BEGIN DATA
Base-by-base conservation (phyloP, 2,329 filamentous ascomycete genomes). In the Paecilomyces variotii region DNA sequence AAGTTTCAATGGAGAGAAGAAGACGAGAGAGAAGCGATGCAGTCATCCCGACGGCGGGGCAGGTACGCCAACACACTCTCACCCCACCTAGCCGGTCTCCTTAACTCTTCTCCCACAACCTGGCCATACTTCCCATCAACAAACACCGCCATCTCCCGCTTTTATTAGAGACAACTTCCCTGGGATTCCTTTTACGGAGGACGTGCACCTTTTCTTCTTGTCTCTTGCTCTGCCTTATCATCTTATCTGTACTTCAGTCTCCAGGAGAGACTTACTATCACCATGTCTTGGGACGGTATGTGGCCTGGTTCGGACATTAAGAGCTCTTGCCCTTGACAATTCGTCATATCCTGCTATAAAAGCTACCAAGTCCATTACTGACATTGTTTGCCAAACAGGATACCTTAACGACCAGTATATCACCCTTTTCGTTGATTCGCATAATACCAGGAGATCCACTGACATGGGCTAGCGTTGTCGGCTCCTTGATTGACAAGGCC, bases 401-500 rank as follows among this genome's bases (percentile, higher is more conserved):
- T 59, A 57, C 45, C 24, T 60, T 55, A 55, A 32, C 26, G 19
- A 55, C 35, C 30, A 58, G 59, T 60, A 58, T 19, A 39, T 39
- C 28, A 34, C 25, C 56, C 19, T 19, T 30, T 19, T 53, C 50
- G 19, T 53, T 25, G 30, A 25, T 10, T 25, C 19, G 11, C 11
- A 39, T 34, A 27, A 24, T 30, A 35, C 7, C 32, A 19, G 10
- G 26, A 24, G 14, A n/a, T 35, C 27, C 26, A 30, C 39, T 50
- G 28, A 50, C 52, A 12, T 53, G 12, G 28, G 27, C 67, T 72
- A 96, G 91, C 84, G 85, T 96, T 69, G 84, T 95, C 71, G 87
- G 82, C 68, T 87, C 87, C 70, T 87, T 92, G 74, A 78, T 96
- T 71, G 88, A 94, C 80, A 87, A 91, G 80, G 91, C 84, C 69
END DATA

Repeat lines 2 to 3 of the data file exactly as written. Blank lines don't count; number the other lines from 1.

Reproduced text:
- T 59, A 57, C 45, C 24, T 60, T 55, A 55, A 32, C 26, G 19
- A 55, C 35, C 30, A 58, G 59, T 60, A 58, T 19, A 39, T 39